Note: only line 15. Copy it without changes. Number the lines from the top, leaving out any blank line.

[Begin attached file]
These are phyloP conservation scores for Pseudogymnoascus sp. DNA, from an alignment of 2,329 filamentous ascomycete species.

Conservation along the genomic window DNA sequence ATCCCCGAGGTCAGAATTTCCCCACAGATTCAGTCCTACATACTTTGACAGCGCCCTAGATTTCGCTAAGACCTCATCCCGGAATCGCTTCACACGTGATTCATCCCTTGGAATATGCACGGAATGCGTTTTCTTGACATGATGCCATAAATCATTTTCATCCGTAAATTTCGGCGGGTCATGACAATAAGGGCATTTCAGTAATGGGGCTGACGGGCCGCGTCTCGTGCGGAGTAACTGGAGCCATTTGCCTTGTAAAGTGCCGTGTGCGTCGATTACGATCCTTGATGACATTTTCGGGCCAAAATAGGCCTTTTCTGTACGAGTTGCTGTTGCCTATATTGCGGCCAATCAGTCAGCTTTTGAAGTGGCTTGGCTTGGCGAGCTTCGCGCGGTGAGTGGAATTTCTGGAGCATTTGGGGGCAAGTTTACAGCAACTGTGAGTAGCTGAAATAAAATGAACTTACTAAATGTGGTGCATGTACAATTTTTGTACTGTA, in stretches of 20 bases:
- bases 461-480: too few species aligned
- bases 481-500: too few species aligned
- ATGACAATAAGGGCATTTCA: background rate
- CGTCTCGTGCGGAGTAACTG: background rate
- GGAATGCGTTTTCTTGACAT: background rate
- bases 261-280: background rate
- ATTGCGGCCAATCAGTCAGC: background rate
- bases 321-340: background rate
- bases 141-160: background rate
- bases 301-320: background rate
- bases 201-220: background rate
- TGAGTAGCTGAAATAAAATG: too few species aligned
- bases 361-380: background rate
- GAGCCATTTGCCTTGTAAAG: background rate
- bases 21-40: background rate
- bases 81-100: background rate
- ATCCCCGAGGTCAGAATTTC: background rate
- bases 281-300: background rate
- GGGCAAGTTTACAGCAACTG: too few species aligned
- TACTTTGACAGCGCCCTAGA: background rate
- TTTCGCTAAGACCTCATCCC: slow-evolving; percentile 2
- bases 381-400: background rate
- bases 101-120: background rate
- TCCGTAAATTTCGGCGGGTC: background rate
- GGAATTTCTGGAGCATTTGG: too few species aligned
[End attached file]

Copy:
- bases 361-380: background rate